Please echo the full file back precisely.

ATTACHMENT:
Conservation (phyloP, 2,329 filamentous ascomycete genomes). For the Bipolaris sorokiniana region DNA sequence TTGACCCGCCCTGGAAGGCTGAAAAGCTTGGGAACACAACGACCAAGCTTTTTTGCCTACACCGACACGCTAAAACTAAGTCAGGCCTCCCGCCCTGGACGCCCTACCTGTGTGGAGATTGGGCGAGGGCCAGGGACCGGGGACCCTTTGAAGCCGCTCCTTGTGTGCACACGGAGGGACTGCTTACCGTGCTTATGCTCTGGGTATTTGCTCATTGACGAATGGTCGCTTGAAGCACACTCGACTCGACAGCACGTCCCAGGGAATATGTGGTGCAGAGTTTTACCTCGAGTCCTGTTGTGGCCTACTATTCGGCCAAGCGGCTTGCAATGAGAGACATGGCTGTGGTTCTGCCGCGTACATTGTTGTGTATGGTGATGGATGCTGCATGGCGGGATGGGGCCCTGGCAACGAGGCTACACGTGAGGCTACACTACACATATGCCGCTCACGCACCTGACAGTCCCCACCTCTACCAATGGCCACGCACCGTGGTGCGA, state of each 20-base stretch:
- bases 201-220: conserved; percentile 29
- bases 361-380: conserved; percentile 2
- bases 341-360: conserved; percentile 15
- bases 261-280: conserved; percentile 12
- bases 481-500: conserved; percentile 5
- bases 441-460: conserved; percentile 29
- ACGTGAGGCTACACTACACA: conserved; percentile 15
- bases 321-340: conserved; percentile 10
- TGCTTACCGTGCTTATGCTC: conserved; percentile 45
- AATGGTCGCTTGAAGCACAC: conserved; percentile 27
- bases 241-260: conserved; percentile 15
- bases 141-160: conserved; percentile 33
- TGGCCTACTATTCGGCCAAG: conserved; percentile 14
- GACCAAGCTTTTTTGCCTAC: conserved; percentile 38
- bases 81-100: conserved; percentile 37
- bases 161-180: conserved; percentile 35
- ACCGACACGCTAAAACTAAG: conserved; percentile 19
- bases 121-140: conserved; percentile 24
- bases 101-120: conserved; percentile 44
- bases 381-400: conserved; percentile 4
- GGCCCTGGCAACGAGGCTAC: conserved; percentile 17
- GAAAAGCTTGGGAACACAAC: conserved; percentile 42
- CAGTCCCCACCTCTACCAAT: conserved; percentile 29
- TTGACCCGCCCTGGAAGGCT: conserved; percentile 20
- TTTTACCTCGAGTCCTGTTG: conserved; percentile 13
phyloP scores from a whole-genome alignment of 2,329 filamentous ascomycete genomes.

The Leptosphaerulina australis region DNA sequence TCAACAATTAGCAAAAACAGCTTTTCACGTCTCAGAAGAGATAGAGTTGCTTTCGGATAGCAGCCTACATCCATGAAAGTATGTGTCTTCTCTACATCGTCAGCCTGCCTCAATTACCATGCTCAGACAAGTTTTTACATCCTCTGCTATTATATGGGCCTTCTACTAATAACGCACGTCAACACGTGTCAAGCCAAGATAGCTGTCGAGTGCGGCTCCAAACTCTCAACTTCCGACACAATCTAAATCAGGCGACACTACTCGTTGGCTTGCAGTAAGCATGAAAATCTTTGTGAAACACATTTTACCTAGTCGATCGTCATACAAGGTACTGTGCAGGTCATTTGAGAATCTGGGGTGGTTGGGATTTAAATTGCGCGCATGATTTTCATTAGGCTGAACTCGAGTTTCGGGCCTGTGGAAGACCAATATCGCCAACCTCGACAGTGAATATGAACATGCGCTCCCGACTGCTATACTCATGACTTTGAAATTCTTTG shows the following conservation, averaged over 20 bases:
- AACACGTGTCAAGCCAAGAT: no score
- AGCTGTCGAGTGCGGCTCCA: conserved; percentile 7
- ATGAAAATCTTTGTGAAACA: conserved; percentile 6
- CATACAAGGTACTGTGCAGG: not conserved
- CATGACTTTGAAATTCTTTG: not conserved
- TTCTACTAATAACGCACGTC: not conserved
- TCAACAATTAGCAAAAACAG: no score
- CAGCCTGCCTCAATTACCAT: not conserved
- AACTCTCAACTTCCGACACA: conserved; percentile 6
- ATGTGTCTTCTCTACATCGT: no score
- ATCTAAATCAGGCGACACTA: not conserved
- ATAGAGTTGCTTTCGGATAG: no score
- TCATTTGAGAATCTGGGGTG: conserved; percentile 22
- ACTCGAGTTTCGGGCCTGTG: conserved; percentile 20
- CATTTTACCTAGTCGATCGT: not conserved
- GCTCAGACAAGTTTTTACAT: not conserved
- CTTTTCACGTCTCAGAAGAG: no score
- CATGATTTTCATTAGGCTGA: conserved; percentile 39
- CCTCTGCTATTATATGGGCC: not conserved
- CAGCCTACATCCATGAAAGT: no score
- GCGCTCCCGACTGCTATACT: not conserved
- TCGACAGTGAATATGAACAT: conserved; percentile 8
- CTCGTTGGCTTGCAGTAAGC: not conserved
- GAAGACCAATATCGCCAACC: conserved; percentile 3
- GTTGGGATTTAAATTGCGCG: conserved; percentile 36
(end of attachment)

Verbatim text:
Conservation (phyloP, 2,329 filamentous ascomycete genomes). For the Bipolaris sorokiniana region DNA sequence TTGACCCGCCCTGGAAGGCTGAAAAGCTTGGGAACACAACGACCAAGCTTTTTTGCCTACACCGACACGCTAAAACTAAGTCAGGCCTCCCGCCCTGGACGCCCTACCTGTGTGGAGATTGGGCGAGGGCCAGGGACCGGGGACCCTTTGAAGCCGCTCCTTGTGTGCACACGGAGGGACTGCTTACCGTGCTTATGCTCTGGGTATTTGCTCATTGACGAATGGTCGCTTGAAGCACACTCGACTCGACAGCACGTCCCAGGGAATATGTGGTGCAGAGTTTTACCTCGAGTCCTGTTGTGGCCTACTATTCGGCCAAGCGGCTTGCAATGAGAGACATGGCTGTGGTTCTGCCGCGTACATTGTTGTGTATGGTGATGGATGCTGCATGGCGGGATGGGGCCCTGGCAACGAGGCTACACGTGAGGCTACACTACACATATGCCGCTCACGCACCTGACAGTCCCCACCTCTACCAATGGCCACGCACCGTGGTGCGA, state of each 20-base stretch:
- bases 201-220: conserved; percentile 29
- bases 361-380: conserved; percentile 2
- bases 341-360: conserved; percentile 15
- bases 261-280: conserved; percentile 12
- bases 481-500: conserved; percentile 5
- bases 441-460: conserved; percentile 29
- ACGTGAGGCTACACTACACA: conserved; percentile 15
- bases 321-340: conserved; percentile 10
- TGCTTACCGTGCTTATGCTC: conserved; percentile 45
- AATGGTCGCTTGAAGCACAC: conserved; percentile 27
- bases 241-260: conserved; percentile 15
- bases 141-160: conserved; percentile 33
- TGGCCTACTATTCGGCCAAG: conserved; percentile 14
- GACCAAGCTTTTTTGCCTAC: conserved; percentile 38
- bases 81-100: conserved; percentile 37
- bases 161-180: conserved; percentile 35
- ACCGACACGCTAAAACTAAG: conserved; percentile 19
- bases 121-140: conserved; percentile 24
- bases 101-120: conserved; percentile 44
- bases 381-400: conserved; percentile 4
- GGCCCTGGCAACGAGGCTAC: conserved; percentile 17
- GAAAAGCTTGGGAACACAAC: conserved; percentile 42
- CAGTCCCCACCTCTACCAAT: conserved; percentile 29
- TTGACCCGCCCTGGAAGGCT: conserved; percentile 20
- TTTTACCTCGAGTCCTGTTG: conserved; percentile 13
phyloP scores from a whole-genome alignment of 2,329 filamentous ascomycete genomes.

The Leptosphaerulina australis region DNA sequence TCAACAATTAGCAAAAACAGCTTTTCACGTCTCAGAAGAGATAGAGTTGCTTTCGGATAGCAGCCTACATCCATGAAAGTATGTGTCTTCTCTACATCGTCAGCCTGCCTCAATTACCATGCTCAGACAAGTTTTTACATCCTCTGCTATTATATGGGCCTTCTACTAATAACGCACGTCAACACGTGTCAAGCCAAGATAGCTGTCGAGTGCGGCTCCAAACTCTCAACTTCCGACACAATCTAAATCAGGCGACACTACTCGTTGGCTTGCAGTAAGCATGAAAATCTTTGTGAAACACATTTTACCTAGTCGATCGTCATACAAGGTACTGTGCAGGTCATTTGAGAATCTGGGGTGGTTGGGATTTAAATTGCGCGCATGATTTTCATTAGGCTGAACTCGAGTTTCGGGCCTGTGGAAGACCAATATCGCCAACCTCGACAGTGAATATGAACATGCGCTCCCGACTGCTATACTCATGACTTTGAAATTCTTTG shows the following conservation, averaged over 20 bases:
- AACACGTGTCAAGCCAAGAT: no score
- AGCTGTCGAGTGCGGCTCCA: conserved; percentile 7
- ATGAAAATCTTTGTGAAACA: conserved; percentile 6
- CATACAAGGTACTGTGCAGG: not conserved
- CATGACTTTGAAATTCTTTG: not conserved
- TTCTACTAATAACGCACGTC: not conserved
- TCAACAATTAGCAAAAACAG: no score
- CAGCCTGCCTCAATTACCAT: not conserved
- AACTCTCAACTTCCGACACA: conserved; percentile 6
- ATGTGTCTTCTCTACATCGT: no score
- ATCTAAATCAGGCGACACTA: not conserved
- ATAGAGTTGCTTTCGGATAG: no score
- TCATTTGAGAATCTGGGGTG: conserved; percentile 22
- ACTCGAGTTTCGGGCCTGTG: conserved; percentile 20
- CATTTTACCTAGTCGATCGT: not conserved
- GCTCAGACAAGTTTTTACAT: not conserved
- CTTTTCACGTCTCAGAAGAG: no score
- CATGATTTTCATTAGGCTGA: conserved; percentile 39
- CCTCTGCTATTATATGGGCC: not conserved
- CAGCCTACATCCATGAAAGT: no score
- GCGCTCCCGACTGCTATACT: not conserved
- TCGACAGTGAATATGAACAT: conserved; percentile 8
- CTCGTTGGCTTGCAGTAAGC: not conserved
- GAAGACCAATATCGCCAACC: conserved; percentile 3
- GTTGGGATTTAAATTGCGCG: conserved; percentile 36